You already know (hopefully) how much gardening benefits adults–physically, emotionally, mentally, financially and socially. What’s not to like?
Now you can double your gardening pleasure by including your children. They will not only enjoy similar benefits from gardening that adults do, but there are some added bonuses particular to children.
If you include your children in your gardening, you will find that it helps them develop:
Children who garden learn how to be naturalists, which is the first step into the world of science. They learn what makes a seed grow, what makes a plant thrive, how plants are pollinated and how pollination affects food production. They learn to be good observers of the weather, climate, plant and animal behavior. Also, studies show that physical activity is linked to better academic performance, especially in boys.
Kids benefit from the physical exercise and fresh air and sunshine of gardening. As children learn to hold and plant small seeds and pull weeds, they are improving their fine motor skills. Working in the garden helps improve flexibility and coordination. The repetitive chores of raking, weeding and hoeing increase muscle strength and endurance. Better yet, science says that the microbes in the soil actually help boost a child’s immune system.
Good math skills
Gardening requires all sorts of computation: how to count and measure, how large to make each plot, how long to make each row and how closely to space seeds and plants. They’ll learn how to calculate how many plants will fit in a certain area. When the plants start growing, they’ll be tracking how much each plant is producing and how much the fruits weigh, improving their math skills along the way.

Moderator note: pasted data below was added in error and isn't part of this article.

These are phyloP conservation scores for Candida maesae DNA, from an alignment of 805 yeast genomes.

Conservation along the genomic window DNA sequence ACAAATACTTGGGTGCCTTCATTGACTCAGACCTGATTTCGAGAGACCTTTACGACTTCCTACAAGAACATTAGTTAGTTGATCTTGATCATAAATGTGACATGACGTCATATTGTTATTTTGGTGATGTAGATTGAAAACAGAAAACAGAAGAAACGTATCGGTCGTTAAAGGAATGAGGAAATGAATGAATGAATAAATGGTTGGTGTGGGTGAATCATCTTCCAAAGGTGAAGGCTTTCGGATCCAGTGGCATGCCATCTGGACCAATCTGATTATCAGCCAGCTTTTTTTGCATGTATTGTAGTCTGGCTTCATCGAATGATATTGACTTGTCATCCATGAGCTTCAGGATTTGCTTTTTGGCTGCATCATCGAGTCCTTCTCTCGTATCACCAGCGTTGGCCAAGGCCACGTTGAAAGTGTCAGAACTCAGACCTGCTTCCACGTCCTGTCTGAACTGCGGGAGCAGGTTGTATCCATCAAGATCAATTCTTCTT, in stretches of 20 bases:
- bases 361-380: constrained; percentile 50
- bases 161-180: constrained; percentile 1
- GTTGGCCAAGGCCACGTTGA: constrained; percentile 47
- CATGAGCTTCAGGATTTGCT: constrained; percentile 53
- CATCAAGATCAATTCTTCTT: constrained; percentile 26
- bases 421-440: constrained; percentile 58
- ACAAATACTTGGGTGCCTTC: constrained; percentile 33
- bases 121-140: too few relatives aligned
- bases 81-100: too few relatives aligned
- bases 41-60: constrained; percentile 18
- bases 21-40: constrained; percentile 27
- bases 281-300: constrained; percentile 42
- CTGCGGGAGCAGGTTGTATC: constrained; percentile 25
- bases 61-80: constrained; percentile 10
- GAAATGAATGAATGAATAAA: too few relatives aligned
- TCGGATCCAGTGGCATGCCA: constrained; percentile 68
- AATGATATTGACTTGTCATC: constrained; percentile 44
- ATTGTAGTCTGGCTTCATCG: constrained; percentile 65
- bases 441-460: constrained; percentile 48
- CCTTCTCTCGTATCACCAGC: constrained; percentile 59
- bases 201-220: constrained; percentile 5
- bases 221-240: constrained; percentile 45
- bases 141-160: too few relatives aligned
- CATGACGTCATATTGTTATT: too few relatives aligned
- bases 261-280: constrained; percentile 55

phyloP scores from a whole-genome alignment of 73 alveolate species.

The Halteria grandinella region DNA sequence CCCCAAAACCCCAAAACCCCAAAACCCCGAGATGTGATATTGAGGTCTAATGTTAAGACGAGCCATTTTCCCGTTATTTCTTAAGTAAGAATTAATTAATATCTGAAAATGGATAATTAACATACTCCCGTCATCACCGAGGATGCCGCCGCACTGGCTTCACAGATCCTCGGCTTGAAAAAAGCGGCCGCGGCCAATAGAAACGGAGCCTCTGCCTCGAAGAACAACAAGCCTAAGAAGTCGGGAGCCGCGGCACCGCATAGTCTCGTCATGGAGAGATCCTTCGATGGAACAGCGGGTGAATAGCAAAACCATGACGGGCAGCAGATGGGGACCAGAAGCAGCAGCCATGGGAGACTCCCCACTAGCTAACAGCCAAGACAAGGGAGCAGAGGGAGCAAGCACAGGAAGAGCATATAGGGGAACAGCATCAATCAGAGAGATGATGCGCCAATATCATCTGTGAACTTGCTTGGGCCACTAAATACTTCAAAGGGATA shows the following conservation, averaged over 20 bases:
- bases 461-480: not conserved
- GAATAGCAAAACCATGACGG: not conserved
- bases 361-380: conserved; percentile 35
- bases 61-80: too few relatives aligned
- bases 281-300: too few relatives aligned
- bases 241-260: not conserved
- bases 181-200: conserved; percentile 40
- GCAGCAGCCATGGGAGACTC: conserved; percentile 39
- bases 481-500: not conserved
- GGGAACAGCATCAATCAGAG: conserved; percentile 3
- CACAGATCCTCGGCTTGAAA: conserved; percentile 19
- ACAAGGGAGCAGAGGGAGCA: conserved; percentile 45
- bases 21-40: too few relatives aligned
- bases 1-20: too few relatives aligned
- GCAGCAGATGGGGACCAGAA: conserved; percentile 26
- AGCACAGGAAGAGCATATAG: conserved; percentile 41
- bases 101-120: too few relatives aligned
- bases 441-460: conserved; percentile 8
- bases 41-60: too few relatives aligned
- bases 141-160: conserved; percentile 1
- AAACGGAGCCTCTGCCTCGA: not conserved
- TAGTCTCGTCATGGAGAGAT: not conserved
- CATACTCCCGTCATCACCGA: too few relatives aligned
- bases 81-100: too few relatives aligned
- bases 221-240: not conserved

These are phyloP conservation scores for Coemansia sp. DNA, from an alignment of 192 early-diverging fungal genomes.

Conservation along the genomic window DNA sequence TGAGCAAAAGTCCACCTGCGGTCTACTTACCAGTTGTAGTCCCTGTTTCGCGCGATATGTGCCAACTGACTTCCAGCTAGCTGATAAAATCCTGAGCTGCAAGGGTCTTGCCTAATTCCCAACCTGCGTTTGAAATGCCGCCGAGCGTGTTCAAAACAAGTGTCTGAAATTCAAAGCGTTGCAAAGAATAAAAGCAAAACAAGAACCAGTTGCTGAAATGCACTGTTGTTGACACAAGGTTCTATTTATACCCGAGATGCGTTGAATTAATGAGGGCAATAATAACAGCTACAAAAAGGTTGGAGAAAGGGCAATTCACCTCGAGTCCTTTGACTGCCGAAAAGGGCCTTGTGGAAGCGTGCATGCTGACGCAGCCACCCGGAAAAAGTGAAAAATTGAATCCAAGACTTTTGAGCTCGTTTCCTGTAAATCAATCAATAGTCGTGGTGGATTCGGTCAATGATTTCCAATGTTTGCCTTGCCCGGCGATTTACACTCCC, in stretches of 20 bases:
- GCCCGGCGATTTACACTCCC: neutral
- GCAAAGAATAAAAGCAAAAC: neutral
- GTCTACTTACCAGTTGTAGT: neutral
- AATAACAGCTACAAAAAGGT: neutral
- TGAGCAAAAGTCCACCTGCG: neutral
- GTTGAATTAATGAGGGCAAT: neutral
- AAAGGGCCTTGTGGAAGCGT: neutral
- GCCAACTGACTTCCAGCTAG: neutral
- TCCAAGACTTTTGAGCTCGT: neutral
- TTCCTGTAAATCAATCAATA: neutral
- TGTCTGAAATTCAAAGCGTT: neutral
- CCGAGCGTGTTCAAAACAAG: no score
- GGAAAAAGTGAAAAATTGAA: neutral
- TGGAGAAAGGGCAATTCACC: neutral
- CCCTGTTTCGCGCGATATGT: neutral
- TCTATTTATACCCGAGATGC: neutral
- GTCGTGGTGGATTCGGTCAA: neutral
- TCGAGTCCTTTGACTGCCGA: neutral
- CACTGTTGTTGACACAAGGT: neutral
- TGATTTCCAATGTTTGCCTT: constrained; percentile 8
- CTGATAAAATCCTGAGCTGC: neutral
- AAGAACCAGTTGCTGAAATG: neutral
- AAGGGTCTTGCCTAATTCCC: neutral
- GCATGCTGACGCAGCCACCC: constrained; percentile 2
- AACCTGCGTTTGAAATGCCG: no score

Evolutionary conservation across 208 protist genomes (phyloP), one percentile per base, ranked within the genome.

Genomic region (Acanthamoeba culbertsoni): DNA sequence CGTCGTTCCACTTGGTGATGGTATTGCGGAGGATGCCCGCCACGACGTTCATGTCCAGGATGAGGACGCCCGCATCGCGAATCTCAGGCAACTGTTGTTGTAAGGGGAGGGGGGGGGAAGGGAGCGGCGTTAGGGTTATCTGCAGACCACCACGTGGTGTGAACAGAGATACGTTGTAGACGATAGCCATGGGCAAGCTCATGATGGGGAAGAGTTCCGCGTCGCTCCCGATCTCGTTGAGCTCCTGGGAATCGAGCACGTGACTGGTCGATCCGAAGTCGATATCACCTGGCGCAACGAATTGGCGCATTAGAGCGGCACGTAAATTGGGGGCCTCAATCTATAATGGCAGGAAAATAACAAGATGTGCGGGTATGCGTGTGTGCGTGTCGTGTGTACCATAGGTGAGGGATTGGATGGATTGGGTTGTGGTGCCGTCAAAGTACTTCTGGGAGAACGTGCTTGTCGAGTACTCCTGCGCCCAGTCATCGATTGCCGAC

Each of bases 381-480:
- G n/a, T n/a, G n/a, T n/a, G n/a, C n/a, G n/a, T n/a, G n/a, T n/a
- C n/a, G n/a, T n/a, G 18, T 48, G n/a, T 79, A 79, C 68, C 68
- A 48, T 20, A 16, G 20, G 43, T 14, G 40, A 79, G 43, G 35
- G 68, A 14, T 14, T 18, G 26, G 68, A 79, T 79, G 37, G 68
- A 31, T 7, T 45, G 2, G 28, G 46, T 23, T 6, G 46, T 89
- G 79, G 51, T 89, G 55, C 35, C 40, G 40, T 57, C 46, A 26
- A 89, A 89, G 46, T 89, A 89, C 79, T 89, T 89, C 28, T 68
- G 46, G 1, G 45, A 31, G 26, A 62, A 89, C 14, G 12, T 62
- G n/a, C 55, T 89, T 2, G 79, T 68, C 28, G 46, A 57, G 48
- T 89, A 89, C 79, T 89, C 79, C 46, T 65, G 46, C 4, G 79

More responsible behavior
Tending their little plot of the garden gives children a sense of purpose and responsibility. If they lose plants through neglect, they learn a real-life lesson on how to be a good steward. As they learn the relationship between plants, beneficial insects and healthy soil, they become more responsive to the environment and become more caring individuals.
Better and healthier eating habits
Gardening is a great way to teach children the importance of good nutrition. Kids who garden eat a greater variety of vegetables. When it’s something that they’ve helped produce, they are more enthusiastic about eating their vegetables. Want to boost their love for fresh veggies? At the height of your summer production, do some side-by-side taste testing with food from the garden and store-bought food, comparing color, texture and flavor.
The gardening process fosters creativity. Choosing which seeds to plant, planning the garden’s layout, trying new or unusual vegetables or flowers–the entire process stimulates creativity. What happens when a tomato plant gets too tall for its cage? How do you keep pests from ruining your produce? What happens if tall plants begin to overshadow or crowd out the smaller plants? The garden offers all sorts of opportunities for creative problem solving. And once the food begins to come in, children can explore new and interesting ways to prepare the food.
Good family relationships
The time you spend together in the garden will create memories that will live long past the cold days of winter. Working together in the garden gives you time to talk with your children, resolve problems and discuss philosophy and the meaning of life. Studies show that boys, especially, communicate better when are engaged physical activity (which is why good mentors have long used activities like fishing and playing sports to help boys work through their problems.) While you and your family are tending your garden, your garden is nourishing you, physically, emotionally and spiritually.
Hopefully these are compelling enough reasons to get you and your children into the garden together this year.